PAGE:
Dinky Hocker Shoots Smack! was hugely successful in the 1970s - the copy I have is a from the 9th printing. It even inspired After School Special on TV, though the special moved things to LA, dropped the politics, and dropped Tucker, his family, and Natalia to focus entirely on Dinky.  Perhaps it was the special that killed the book - it seems to have fallen off the radar in the 80s, and, as successful as it was, I had never even heard of it until last week.

But it holds up remarkably well. If anything "dates" it at all, it's that Tucker and co are out wandering the streets unsupervised all the time, and discussing now-archaic library practices like the "pay duplicate" section where you pay a nickel a day to check something out (do they still do that anywhere?). The pop culture references are really sort of ahead of their time - the kids are into Vonnegut, Salinger, and the Little Prince (kids who hang out in libraries still read those), and at one point, while discussing his relationship with Natalia with his mother, Tucker sums it up with a Beatles line: "You ask me if my love will grow, I don't know, I don't know." The narrator refers to this as a line from a "Beatles Classic."  This was 1972 - that song wasn't even three years old then, and probably wasn't even two when the manuscript was written. M.E. Kerr (who is really Marijane Meaker, a pioneer of LGBT fiction) had a sharp eye. The two families at the heart of the book become a sort of metaphor for society at large, but only in a subtle way. There's no point at which Kerr tries to drive home the lesson or antyhing, as Louise Fitzhugh did on Nobody's Family Is Going to Change in the ending scene in which a character calls up another to explain the lesson ("Nobody's family is going to change - we have to change.") (I should re-read that one).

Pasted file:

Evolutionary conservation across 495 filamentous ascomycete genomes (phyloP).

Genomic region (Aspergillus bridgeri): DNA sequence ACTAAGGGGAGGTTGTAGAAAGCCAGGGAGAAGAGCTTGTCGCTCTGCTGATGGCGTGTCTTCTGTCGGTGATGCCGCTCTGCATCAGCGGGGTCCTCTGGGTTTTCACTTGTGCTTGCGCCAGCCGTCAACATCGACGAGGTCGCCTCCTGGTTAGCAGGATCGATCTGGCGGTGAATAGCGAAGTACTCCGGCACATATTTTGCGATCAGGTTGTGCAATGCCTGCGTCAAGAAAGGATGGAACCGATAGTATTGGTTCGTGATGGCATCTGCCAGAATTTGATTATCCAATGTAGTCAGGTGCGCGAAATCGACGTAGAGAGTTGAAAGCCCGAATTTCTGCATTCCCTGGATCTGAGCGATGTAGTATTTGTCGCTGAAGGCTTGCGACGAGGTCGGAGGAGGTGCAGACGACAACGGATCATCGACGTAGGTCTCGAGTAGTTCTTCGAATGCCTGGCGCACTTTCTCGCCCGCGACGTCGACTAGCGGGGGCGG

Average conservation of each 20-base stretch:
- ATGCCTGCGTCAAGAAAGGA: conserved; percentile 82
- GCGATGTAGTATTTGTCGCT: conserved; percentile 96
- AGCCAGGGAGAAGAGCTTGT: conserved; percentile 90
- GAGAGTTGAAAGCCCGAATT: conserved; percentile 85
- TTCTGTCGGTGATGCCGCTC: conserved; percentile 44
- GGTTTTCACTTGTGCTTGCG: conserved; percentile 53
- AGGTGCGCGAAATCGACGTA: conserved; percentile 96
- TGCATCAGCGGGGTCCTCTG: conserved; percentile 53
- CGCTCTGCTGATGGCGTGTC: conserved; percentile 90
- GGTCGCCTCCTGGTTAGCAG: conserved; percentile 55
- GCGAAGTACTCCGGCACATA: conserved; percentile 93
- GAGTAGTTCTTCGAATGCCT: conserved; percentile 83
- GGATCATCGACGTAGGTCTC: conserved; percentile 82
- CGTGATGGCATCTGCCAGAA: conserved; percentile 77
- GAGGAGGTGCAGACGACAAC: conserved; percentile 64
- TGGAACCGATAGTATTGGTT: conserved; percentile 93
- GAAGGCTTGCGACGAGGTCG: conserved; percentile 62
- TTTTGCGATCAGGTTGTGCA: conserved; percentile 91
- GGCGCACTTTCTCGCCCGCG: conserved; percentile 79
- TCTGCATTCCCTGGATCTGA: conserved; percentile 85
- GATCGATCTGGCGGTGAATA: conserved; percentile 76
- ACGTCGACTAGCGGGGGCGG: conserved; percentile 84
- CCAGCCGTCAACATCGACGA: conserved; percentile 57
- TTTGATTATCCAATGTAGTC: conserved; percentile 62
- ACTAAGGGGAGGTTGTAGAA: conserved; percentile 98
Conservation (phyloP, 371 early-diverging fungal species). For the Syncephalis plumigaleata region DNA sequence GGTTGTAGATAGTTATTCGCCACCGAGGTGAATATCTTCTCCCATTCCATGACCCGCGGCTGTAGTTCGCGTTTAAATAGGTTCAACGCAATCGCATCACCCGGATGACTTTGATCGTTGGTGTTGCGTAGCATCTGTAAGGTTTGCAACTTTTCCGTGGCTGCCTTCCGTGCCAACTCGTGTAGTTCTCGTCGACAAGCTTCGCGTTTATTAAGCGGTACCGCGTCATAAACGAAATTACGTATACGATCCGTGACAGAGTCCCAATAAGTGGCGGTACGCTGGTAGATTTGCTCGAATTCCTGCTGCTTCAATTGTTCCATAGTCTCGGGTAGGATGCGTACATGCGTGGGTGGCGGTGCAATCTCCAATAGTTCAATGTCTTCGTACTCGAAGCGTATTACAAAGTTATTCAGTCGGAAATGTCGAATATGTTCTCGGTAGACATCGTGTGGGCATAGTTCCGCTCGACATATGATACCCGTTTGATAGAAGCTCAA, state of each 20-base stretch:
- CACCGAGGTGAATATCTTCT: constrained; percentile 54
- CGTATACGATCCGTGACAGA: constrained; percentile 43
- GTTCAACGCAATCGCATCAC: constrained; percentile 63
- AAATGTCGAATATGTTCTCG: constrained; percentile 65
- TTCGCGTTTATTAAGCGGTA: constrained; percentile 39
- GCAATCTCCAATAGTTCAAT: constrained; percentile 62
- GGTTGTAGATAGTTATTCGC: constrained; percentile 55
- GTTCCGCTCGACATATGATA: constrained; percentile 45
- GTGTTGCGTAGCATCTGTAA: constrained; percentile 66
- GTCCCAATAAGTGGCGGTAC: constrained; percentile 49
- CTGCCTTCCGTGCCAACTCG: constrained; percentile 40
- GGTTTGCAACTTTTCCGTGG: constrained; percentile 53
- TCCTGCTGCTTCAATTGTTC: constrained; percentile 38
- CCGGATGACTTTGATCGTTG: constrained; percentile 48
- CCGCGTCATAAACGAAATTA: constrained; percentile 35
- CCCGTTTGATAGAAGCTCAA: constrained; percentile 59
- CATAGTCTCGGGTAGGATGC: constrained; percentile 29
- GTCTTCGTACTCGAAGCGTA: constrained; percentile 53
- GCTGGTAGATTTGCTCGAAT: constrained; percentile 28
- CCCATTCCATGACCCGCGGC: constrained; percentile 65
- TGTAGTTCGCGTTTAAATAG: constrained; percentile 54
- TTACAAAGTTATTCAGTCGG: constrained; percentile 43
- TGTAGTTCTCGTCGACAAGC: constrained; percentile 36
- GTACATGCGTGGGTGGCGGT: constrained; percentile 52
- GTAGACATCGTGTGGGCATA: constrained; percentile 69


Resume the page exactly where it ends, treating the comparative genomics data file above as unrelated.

On the surface, there's nothing about this that makes it seem like it would fit into the market today - a male narrator makes it hard enough, and then it's in third person, past tense, rather than the now-standard first person present. That said, it still felt very contemporary and modern to me throughout; at times I almost wanted to compare it to Dyan Sheldon's Planet Janet. Unlike a lot of 70s books, there's not a lot of discussion of sexuality or bodily functions that one would have a harder time getting away with now - just a few sort of vague references, and a fun discussion about whether "ass" is an improper word.

This is a book that deserves to be rediscovered, and a style that deserves to re-emerge. I think it's the sort that'll seem better every time I re-read it. It's not the surprise that Don't Play Dead Until You Have To was for me, but as an example of the "year in the life of a 1970s kid who lives in New York, has a cat, and has a writer for a parent" genre, it's a real standout. Unlike practically every other book on this site, you can get it on kindle.